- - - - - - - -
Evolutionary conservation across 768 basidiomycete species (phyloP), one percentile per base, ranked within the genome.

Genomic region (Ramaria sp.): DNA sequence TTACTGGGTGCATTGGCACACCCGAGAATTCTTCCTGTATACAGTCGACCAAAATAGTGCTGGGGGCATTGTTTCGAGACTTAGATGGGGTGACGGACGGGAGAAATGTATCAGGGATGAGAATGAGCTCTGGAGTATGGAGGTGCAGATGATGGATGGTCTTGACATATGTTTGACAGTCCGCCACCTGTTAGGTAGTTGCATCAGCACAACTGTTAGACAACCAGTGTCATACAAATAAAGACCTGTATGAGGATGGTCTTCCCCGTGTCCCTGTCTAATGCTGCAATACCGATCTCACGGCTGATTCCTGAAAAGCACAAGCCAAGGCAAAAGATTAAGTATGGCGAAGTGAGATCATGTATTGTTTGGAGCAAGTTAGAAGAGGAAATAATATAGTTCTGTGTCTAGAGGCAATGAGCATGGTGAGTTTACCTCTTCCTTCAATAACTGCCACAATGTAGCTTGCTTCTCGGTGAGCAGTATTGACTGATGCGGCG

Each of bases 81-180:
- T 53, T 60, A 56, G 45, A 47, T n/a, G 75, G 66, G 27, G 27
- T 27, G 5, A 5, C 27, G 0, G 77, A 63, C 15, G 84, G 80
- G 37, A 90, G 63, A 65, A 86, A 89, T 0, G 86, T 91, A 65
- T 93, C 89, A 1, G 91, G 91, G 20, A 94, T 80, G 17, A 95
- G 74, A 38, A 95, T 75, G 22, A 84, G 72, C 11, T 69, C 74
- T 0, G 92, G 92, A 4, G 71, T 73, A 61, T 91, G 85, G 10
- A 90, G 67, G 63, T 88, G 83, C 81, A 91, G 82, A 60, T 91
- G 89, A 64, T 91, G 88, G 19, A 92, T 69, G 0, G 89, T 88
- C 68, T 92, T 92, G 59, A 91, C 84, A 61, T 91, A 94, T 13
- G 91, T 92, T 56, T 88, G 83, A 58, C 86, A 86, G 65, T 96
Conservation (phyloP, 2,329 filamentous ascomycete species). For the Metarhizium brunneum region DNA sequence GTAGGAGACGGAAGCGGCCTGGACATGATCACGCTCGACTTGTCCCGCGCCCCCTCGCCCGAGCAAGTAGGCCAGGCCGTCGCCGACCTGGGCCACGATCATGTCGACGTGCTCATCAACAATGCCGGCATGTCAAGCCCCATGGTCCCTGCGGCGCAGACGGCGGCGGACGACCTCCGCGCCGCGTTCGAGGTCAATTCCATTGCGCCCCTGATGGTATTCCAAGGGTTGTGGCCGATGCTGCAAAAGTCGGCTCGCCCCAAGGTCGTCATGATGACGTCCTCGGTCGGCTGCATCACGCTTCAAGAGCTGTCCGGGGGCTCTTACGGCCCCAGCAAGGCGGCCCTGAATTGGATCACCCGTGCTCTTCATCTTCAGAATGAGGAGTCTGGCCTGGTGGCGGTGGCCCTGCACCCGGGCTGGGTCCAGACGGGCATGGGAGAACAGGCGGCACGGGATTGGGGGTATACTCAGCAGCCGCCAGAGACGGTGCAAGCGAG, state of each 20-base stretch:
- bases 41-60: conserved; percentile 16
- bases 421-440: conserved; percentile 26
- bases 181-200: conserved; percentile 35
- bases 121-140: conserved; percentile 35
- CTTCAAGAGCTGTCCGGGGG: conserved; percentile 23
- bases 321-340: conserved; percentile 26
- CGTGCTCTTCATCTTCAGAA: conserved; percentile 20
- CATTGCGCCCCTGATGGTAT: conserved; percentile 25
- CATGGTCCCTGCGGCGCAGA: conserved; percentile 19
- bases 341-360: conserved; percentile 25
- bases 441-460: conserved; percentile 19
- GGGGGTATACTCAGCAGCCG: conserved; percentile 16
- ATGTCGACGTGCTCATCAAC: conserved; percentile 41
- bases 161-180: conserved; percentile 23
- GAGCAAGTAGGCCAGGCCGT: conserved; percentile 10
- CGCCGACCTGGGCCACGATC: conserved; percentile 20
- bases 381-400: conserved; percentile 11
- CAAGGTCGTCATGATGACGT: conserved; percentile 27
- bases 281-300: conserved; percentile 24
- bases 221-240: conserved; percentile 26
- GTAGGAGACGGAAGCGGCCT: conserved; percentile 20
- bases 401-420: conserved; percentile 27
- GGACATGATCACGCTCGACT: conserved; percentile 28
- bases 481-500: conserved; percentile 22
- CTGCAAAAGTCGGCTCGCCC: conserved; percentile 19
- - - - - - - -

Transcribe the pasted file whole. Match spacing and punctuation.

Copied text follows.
Evolutionary conservation across 768 basidiomycete species (phyloP), one percentile per base, ranked within the genome.

Genomic region (Ramaria sp.): DNA sequence TTACTGGGTGCATTGGCACACCCGAGAATTCTTCCTGTATACAGTCGACCAAAATAGTGCTGGGGGCATTGTTTCGAGACTTAGATGGGGTGACGGACGGGAGAAATGTATCAGGGATGAGAATGAGCTCTGGAGTATGGAGGTGCAGATGATGGATGGTCTTGACATATGTTTGACAGTCCGCCACCTGTTAGGTAGTTGCATCAGCACAACTGTTAGACAACCAGTGTCATACAAATAAAGACCTGTATGAGGATGGTCTTCCCCGTGTCCCTGTCTAATGCTGCAATACCGATCTCACGGCTGATTCCTGAAAAGCACAAGCCAAGGCAAAAGATTAAGTATGGCGAAGTGAGATCATGTATTGTTTGGAGCAAGTTAGAAGAGGAAATAATATAGTTCTGTGTCTAGAGGCAATGAGCATGGTGAGTTTACCTCTTCCTTCAATAACTGCCACAATGTAGCTTGCTTCTCGGTGAGCAGTATTGACTGATGCGGCG

Each of bases 81-180:
- T 53, T 60, A 56, G 45, A 47, T n/a, G 75, G 66, G 27, G 27
- T 27, G 5, A 5, C 27, G 0, G 77, A 63, C 15, G 84, G 80
- G 37, A 90, G 63, A 65, A 86, A 89, T 0, G 86, T 91, A 65
- T 93, C 89, A 1, G 91, G 91, G 20, A 94, T 80, G 17, A 95
- G 74, A 38, A 95, T 75, G 22, A 84, G 72, C 11, T 69, C 74
- T 0, G 92, G 92, A 4, G 71, T 73, A 61, T 91, G 85, G 10
- A 90, G 67, G 63, T 88, G 83, C 81, A 91, G 82, A 60, T 91
- G 89, A 64, T 91, G 88, G 19, A 92, T 69, G 0, G 89, T 88
- C 68, T 92, T 92, G 59, A 91, C 84, A 61, T 91, A 94, T 13
- G 91, T 92, T 56, T 88, G 83, A 58, C 86, A 86, G 65, T 96
Conservation (phyloP, 2,329 filamentous ascomycete species). For the Metarhizium brunneum region DNA sequence GTAGGAGACGGAAGCGGCCTGGACATGATCACGCTCGACTTGTCCCGCGCCCCCTCGCCCGAGCAAGTAGGCCAGGCCGTCGCCGACCTGGGCCACGATCATGTCGACGTGCTCATCAACAATGCCGGCATGTCAAGCCCCATGGTCCCTGCGGCGCAGACGGCGGCGGACGACCTCCGCGCCGCGTTCGAGGTCAATTCCATTGCGCCCCTGATGGTATTCCAAGGGTTGTGGCCGATGCTGCAAAAGTCGGCTCGCCCCAAGGTCGTCATGATGACGTCCTCGGTCGGCTGCATCACGCTTCAAGAGCTGTCCGGGGGCTCTTACGGCCCCAGCAAGGCGGCCCTGAATTGGATCACCCGTGCTCTTCATCTTCAGAATGAGGAGTCTGGCCTGGTGGCGGTGGCCCTGCACCCGGGCTGGGTCCAGACGGGCATGGGAGAACAGGCGGCACGGGATTGGGGGTATACTCAGCAGCCGCCAGAGACGGTGCAAGCGAG, state of each 20-base stretch:
- bases 41-60: conserved; percentile 16
- bases 421-440: conserved; percentile 26
- bases 181-200: conserved; percentile 35
- bases 121-140: conserved; percentile 35
- CTTCAAGAGCTGTCCGGGGG: conserved; percentile 23
- bases 321-340: conserved; percentile 26
- CGTGCTCTTCATCTTCAGAA: conserved; percentile 20
- CATTGCGCCCCTGATGGTAT: conserved; percentile 25
- CATGGTCCCTGCGGCGCAGA: conserved; percentile 19
- bases 341-360: conserved; percentile 25
- bases 441-460: conserved; percentile 19
- GGGGGTATACTCAGCAGCCG: conserved; percentile 16
- ATGTCGACGTGCTCATCAAC: conserved; percentile 41
- bases 161-180: conserved; percentile 23
- GAGCAAGTAGGCCAGGCCGT: conserved; percentile 10
- CGCCGACCTGGGCCACGATC: conserved; percentile 20
- bases 381-400: conserved; percentile 11
- CAAGGTCGTCATGATGACGT: conserved; percentile 27
- bases 281-300: conserved; percentile 24
- bases 221-240: conserved; percentile 26
- GTAGGAGACGGAAGCGGCCT: conserved; percentile 20
- bases 401-420: conserved; percentile 27
- GGACATGATCACGCTCGACT: conserved; percentile 28
- bases 481-500: conserved; percentile 22
- CTGCAAAAGTCGGCTCGCCC: conserved; percentile 19